Practitioners tell us that communities are given respite from the misery of nuisance and loutish behaviour by ASBOs, and we know that they work. Antisocial behaviour is a challenging and complex matter, without a one-size-fits-all solution. ASBOs are important, but they are one of a range of tools that we have used to support the development of policy to tackle antisocial behaviour in all its forms. Members will know that, from crack house
closure orders to dispersal orders and, most recently, premises closure orders, we have given a range of powers that are now being exercised by local police through the courts to ensure that innumerable people in communities across the country are spared the difficulties caused by individual properties, licensed premises or individuals causing concern.
To return to the point made by my hon. Friend the Member for Nottingham, North, enforcement is only one aspect of the work that we need to undertake. We need to ensure that the underlying problems that lead to antisocial behaviour are tackled at their roots. That is why we have undertaken action with perpetrators and their families, with the level of support needed to tackle the underlying causes of that behaviour. We have, for example, issued individual support orders, helping young people on ASBOs, and parenting orders, helping parents to tackle issues that cause problems or make them worse. In the last five years alone, we have issued 43,000 acceptable behaviour contracts, 12,600 parenting contracts and 3,000 parenting orders, and we have closed down 1,700 crack houses across England and Wales. That shows not only an element of enforcement, but recognises that we need to deal with dysfunctional families, in which one generation after another is not learning the basics of a decent society.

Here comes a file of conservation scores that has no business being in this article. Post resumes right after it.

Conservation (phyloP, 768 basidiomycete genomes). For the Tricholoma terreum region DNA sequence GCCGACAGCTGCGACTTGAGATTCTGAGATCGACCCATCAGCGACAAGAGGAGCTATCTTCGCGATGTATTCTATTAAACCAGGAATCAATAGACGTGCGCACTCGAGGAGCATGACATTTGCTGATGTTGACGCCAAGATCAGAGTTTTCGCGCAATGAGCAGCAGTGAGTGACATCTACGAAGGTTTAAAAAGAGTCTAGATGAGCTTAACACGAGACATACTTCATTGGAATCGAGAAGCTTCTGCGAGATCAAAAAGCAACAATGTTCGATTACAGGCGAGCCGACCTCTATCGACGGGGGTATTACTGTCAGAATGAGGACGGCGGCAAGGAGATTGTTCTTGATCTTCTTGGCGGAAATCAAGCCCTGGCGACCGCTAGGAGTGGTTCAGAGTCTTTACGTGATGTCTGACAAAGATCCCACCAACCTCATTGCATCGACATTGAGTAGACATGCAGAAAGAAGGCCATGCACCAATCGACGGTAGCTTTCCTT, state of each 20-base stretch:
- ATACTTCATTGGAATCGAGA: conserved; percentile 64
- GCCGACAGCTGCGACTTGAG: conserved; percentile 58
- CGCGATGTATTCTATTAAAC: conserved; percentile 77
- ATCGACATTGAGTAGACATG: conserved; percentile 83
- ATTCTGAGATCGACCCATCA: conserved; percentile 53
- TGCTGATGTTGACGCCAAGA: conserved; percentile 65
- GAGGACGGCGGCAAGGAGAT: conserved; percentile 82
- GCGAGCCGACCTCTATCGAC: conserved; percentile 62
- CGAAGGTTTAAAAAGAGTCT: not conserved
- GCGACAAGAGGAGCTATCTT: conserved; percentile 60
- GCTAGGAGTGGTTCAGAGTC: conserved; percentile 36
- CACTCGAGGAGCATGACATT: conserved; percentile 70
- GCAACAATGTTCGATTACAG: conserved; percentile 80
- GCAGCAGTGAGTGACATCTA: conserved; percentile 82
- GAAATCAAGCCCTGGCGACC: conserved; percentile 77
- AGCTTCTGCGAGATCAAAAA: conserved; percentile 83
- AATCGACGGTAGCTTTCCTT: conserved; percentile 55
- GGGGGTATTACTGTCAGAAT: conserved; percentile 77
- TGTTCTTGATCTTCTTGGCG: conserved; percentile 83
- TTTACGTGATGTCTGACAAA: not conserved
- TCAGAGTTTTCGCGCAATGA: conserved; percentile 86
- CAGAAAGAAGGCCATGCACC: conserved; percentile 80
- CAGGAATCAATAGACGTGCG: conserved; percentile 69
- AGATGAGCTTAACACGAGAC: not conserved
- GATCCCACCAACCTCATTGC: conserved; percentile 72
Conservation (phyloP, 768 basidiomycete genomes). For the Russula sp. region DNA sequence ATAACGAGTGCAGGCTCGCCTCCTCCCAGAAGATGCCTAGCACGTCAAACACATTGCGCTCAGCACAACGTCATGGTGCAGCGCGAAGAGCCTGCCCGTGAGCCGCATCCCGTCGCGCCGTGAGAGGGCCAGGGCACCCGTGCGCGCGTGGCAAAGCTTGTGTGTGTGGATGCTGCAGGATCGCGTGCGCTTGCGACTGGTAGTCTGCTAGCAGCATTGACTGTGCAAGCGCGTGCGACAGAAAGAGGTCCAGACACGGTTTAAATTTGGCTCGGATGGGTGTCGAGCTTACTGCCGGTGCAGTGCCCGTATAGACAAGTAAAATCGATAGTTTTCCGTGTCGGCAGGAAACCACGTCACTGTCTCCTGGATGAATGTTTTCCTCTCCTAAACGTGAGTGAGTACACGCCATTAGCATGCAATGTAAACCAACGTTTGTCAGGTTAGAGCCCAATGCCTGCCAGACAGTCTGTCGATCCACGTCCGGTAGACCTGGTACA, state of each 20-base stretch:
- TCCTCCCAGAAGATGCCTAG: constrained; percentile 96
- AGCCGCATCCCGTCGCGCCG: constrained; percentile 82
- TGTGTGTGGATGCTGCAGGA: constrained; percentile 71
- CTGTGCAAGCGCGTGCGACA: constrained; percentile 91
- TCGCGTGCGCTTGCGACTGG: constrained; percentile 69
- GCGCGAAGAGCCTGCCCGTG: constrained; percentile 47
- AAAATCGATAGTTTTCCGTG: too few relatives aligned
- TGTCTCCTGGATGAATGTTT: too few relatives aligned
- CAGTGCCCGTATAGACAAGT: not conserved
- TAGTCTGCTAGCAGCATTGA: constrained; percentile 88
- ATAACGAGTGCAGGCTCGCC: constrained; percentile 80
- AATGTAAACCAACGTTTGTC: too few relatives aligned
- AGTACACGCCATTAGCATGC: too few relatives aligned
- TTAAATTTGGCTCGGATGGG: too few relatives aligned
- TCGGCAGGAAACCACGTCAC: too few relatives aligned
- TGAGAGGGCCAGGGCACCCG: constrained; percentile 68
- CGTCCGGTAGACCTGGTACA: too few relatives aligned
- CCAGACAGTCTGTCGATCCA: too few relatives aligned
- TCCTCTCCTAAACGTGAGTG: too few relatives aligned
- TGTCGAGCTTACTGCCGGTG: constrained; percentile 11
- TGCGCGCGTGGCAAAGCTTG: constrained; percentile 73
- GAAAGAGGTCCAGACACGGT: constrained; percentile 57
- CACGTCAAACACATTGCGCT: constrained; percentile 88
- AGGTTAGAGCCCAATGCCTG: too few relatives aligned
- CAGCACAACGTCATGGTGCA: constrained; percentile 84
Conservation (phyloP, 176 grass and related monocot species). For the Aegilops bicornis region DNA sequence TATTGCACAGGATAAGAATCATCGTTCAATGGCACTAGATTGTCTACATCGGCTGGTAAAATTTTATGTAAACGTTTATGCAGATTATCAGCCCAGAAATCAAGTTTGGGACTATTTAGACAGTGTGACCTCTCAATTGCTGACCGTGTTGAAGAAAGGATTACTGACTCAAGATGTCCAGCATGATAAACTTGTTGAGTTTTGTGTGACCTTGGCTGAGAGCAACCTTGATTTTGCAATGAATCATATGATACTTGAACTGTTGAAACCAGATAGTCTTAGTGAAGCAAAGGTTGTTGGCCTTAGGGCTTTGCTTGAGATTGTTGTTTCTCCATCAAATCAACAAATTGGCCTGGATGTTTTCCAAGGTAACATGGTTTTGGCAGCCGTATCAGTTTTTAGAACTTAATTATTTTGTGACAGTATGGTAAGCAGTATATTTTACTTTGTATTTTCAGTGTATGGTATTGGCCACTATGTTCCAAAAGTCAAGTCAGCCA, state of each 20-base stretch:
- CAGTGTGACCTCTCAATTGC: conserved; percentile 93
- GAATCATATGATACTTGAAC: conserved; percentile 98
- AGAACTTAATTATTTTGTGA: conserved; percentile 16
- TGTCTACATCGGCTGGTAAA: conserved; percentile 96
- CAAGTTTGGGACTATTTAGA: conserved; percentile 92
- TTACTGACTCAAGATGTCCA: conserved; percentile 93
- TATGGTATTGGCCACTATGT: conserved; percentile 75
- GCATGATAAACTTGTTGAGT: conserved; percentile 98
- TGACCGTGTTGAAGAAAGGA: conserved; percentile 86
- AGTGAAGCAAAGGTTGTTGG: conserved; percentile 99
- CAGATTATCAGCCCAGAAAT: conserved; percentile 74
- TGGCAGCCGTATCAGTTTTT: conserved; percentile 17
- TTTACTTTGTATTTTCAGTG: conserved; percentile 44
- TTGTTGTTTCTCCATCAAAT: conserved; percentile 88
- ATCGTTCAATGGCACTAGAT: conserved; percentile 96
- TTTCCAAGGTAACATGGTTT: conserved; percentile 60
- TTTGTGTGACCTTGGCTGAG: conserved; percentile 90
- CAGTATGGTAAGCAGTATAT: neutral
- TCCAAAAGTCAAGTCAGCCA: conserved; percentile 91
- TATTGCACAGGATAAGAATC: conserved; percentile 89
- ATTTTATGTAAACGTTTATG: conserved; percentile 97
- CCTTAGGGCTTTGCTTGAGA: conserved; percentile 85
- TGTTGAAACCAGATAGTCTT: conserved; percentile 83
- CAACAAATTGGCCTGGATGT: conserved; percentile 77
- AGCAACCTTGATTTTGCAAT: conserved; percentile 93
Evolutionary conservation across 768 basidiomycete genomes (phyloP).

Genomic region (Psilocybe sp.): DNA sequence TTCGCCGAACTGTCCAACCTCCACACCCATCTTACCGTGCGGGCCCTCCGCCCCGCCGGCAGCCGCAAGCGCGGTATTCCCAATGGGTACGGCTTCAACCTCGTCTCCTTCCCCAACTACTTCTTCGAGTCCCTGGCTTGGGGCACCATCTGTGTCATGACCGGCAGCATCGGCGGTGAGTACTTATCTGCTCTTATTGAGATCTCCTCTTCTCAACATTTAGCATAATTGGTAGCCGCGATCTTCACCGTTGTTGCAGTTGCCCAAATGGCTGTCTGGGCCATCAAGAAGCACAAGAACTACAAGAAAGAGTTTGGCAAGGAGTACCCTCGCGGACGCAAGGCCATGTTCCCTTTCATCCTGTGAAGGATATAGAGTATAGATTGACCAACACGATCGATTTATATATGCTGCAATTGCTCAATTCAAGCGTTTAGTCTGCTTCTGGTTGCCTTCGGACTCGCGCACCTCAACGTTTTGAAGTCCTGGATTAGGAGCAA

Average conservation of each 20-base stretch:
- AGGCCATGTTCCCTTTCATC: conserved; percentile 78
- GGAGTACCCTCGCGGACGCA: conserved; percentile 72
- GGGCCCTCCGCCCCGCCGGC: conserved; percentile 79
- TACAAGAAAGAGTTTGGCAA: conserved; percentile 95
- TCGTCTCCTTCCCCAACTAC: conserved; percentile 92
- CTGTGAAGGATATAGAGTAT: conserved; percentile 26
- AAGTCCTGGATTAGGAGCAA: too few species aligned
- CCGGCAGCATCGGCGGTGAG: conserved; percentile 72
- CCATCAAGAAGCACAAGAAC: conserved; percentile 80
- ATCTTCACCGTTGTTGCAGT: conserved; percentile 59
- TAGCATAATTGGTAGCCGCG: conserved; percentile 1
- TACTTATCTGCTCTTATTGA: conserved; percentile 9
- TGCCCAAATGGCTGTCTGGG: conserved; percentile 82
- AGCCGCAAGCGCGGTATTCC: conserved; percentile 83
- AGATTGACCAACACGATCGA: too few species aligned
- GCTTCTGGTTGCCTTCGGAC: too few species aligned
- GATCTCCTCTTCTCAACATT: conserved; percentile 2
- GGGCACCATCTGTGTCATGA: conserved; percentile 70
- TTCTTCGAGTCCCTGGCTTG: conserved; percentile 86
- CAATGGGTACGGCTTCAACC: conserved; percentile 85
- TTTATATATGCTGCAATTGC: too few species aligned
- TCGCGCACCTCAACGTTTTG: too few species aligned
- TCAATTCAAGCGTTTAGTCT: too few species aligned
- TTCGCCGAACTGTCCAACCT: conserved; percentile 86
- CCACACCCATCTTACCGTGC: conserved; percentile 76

Mr. Paul Truswell (Pudsey) (Lab): Does my right hon. Friend accept that some of the families about which he is talking are inflicting huge damage on their communities through other criminal activity, as well as antisocial behaviour? They are often pursued by the police through the Proceeds of Crime Act 2002. Does he understand the concern of some forces, such as West Yorkshire, that an inadequate proportion of the money gleaned through POCA is returning to those forces so that they can tackle the sort of problems that we are talking about?
Mr. Hanson: I accept the point that my hon. Friend makes. It is clear that people involved in antisocial behaviour are often involved in a range of other criminal activity. In his response to the debate, the Under-Secretary of State for the Home Department, my hon. Friend the Member for Tynemouth (Mr. Campbell), will touch on that issue and give some real facts and figures. I am aware that considerable resources are going to local forces from POCA, but it is an issue that we need to look at. From my perspective-and my constituency contains families who cause difficulties, as every constituency does-the Proceeds of Crime Act and the confiscation of assets has been a key determinant in people desisting from this behaviour, and visible punishment has an effect on the community at large.